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Toyota has unveiled a host of new models for 2006, including its important new
large car, the Aurion, at the Melbourne International Motor Show.
The all-new Australian-built six-cylinder sedan is being previewed a few
months out from launch in order to allow potential Australian large car buyers
to know the vehicle is soon to be available.
The Aurion was styled to suit Australian tastes.
It is due for release in the second half of 2006, replacing the discontinued
Avalon sedan as Toyota’s offering in the large car segment.
Toyota’s stand also features a Sportivo concept vehicle and a partially
revealed Aurion Future Performance Concept (FPC). The concept cars provide
styling hints about the sports and performance models in the Aurion line-up.
The FPC model is a pointer to a new Aurion-based performance sedan, due for
local launch in the first half of 2007.
Styled by Toyota Style Australia and developed by Toyota Australia engineers,
the new vehicle will be unique in the Toyota world and will feature styling cues
taken from Toyota’s Formula One car.
It will be powered by a sports-tuned supercharged 3.5-litre V6 and will offer
a complete package with the accent on excitement and athletic driving dynamics.
The supercharged engine will be displayed on the Toyota stand throughout the
The supercharged 2GR-FE engine was developed and tuned in Australia by a team
of Toyota engineers working closely with local suppliers
It draws on motorsport engineering principles to deliver a new level of
refined power and responsiveness to the performance car market.
Toyota has also just launched a new RAV4 that brings more versatility,
interior space, aerodynamics, driveability, safety, comfort, ride and handling,
fuel economy and feature levels to the compact sports utility vehicle market.
It is built on an all-new platform with a longer wheelbase and wider track,
offering 20 per cent more interior space, including improved rear head clearance
RAV4 combines modern, rugged styling with high levels of passive safety and
Toyota’s Driver Assist Technology (DAT) package that includes Toyota Australia
firsts of Active All-Wheel Drive and Vehicle Stability Control (VSC) with
RAV4’s Active AWD is also lighter and more compact, helping to improve fuel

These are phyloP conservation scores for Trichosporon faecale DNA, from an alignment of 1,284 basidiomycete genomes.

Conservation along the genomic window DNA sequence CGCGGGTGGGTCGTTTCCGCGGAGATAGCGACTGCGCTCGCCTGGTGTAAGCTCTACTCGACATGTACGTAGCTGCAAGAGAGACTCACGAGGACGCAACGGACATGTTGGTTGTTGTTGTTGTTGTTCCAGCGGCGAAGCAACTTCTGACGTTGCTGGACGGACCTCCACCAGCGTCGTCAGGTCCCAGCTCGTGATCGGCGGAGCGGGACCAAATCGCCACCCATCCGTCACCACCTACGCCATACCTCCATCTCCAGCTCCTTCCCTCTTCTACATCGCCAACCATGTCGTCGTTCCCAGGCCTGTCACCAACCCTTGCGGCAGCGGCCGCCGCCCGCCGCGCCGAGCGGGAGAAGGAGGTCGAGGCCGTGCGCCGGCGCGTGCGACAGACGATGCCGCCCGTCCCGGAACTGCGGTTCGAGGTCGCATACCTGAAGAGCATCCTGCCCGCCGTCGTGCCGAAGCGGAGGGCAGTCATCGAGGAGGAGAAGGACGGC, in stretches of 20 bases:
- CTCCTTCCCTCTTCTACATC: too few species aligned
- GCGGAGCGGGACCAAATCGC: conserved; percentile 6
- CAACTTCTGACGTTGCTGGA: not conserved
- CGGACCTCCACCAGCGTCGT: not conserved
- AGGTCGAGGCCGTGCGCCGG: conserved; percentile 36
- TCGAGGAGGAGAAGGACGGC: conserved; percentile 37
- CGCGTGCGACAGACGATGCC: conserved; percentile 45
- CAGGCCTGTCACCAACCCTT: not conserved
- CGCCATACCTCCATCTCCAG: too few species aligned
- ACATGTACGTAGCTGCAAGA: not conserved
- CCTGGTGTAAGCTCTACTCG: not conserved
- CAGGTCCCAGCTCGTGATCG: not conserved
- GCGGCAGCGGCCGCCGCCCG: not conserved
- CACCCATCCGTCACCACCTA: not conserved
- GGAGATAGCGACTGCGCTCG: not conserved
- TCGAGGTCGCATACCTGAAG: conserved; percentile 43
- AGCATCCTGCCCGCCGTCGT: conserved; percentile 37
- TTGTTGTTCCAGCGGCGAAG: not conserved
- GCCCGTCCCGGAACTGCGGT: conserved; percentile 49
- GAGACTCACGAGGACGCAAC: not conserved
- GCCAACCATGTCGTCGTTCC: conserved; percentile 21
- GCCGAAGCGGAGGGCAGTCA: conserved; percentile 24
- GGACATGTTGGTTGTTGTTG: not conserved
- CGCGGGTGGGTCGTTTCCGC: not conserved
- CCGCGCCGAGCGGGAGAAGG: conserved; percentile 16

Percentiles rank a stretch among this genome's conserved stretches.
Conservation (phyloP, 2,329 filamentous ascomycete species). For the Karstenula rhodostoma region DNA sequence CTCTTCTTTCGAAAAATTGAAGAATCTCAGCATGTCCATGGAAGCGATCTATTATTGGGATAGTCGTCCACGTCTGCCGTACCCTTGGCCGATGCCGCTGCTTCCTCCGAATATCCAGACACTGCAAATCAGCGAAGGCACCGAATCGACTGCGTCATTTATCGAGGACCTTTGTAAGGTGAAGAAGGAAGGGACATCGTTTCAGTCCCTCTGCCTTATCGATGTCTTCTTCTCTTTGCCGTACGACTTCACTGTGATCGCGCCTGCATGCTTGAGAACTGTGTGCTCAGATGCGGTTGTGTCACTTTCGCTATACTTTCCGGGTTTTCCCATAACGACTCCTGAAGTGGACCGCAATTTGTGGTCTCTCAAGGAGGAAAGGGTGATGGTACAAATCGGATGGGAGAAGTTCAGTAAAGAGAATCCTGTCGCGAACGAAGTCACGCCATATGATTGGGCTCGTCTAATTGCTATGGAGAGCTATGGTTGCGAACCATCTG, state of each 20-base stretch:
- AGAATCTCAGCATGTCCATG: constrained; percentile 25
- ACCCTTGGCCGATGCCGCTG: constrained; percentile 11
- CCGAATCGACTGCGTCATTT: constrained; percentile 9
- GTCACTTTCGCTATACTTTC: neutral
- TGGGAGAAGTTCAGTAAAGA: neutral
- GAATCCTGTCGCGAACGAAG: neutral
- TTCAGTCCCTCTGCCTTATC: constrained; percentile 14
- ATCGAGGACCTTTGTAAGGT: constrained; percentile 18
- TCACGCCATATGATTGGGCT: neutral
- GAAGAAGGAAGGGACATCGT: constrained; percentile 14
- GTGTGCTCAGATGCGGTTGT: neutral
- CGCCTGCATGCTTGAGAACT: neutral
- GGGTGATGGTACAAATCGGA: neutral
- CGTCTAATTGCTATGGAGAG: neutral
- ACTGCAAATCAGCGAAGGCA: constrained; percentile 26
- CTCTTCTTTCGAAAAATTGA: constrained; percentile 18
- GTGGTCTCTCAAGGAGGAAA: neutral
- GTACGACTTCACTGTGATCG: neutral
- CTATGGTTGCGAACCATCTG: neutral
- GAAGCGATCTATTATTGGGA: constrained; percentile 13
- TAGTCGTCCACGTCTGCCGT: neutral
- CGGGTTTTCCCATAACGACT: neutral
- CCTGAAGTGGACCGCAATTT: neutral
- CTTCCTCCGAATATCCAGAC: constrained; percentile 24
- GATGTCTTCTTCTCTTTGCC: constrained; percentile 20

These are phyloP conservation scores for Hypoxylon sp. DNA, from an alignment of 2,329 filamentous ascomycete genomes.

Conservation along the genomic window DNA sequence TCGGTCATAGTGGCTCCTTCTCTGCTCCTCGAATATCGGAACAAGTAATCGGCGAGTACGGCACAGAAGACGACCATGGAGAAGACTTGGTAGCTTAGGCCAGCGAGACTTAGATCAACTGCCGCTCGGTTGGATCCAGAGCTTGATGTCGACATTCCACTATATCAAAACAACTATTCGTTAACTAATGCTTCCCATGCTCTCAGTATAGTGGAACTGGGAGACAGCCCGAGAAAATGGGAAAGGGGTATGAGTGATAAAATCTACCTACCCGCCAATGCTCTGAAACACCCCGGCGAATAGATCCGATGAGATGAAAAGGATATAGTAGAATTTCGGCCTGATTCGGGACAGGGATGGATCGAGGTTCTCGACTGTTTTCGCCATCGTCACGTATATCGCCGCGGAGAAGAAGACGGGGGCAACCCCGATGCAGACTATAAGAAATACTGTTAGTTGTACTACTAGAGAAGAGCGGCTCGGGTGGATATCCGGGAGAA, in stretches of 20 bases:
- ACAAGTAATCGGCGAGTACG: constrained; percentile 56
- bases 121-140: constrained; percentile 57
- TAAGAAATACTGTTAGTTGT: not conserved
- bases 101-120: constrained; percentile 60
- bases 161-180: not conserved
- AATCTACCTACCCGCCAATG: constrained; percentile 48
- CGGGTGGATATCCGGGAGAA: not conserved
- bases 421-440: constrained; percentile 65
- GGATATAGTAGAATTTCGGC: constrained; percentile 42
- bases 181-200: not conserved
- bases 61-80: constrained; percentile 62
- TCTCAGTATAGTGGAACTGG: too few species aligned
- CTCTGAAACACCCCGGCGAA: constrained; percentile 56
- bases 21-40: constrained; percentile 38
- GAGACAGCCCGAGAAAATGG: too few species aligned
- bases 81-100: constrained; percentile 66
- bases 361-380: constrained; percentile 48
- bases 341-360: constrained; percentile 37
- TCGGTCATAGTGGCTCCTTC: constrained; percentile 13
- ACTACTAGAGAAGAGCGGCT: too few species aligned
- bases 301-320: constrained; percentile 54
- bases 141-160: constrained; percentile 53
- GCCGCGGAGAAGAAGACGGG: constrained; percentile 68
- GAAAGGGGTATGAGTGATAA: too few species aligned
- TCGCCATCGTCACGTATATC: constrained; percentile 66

The system engages the rear wheels only when necessary for traction or
cornering control. This results in reduced mechanical drag, further improving
fuel economy and enhancing acceleration.
Toyota will next month launch a new Yaris sedan which has advanced packaging
efficiency and high levels of active and passive safety.
The launch of Yaris sedan follows the successful launch of a 12-model Yaris
hatchback range in October 2005, which has proven popular in its first months on
Yaris sedan has made its Australian debut at the Melbourne International
The car features all-new exterior and interior styling, and has more interior
and boot space than the sedan model it replaces.
Yaris sedan has an improved 1.5-litre VVT-i engine that can be matched to a
five-speed manual transmission or an electronically controlled four-speed
automatic transmission with a gated shift.
New-generation Tarago is yet another new Toyota vehicle slated for release in
2006 to make its Australian debut at the Melbourne show.
It is the fourth full-model change for the Tarago family, which was launched
in Australia in 1983.
The new eight-seat Tarago has a new exterior and interior design and improved
It also has more power, improved handling, higher feature levels, higher
levels of active and passive safety, and better interior seating flexibility and
cargo space utility.
Motorsport once again features prominently on Toyota’s stand at the show,
with the new performance sedan flanked by Toyota’s Formula One car and the
innovative Motor Triathlon Race Car (MTRC) concept vehicle.
The MTRC is a hydrogen-powered concept featuring a pollution-free fuel cell
stack that emits only water and provides electricity for four electric motors,
each driving one of the car’s wheels.
The vehicle uses an adaptive suspension system that monitors road conditions
and adjusts settings according to road surfaces, allowing MTRC to compete on
smooth racetracks, narrow street circuits or off-road courses.
‘Intelligent’ tyres use built-in sensors to adapt to the road conditions and
are designed to maximise grip on any surface, while a jet fighter-style heads-up
display (HUD) also helps the driver anticipate road surface changes.
The other model on the Toyota stand will be the world’s most popular hybrid
vehicle, the Prius.
With fuel prices continuing to rise, Prius’ popularity has continued to soar
in 2005, with Toyota selling 1423 vehicles in Australia, an increase of 30 per
cent over 2004.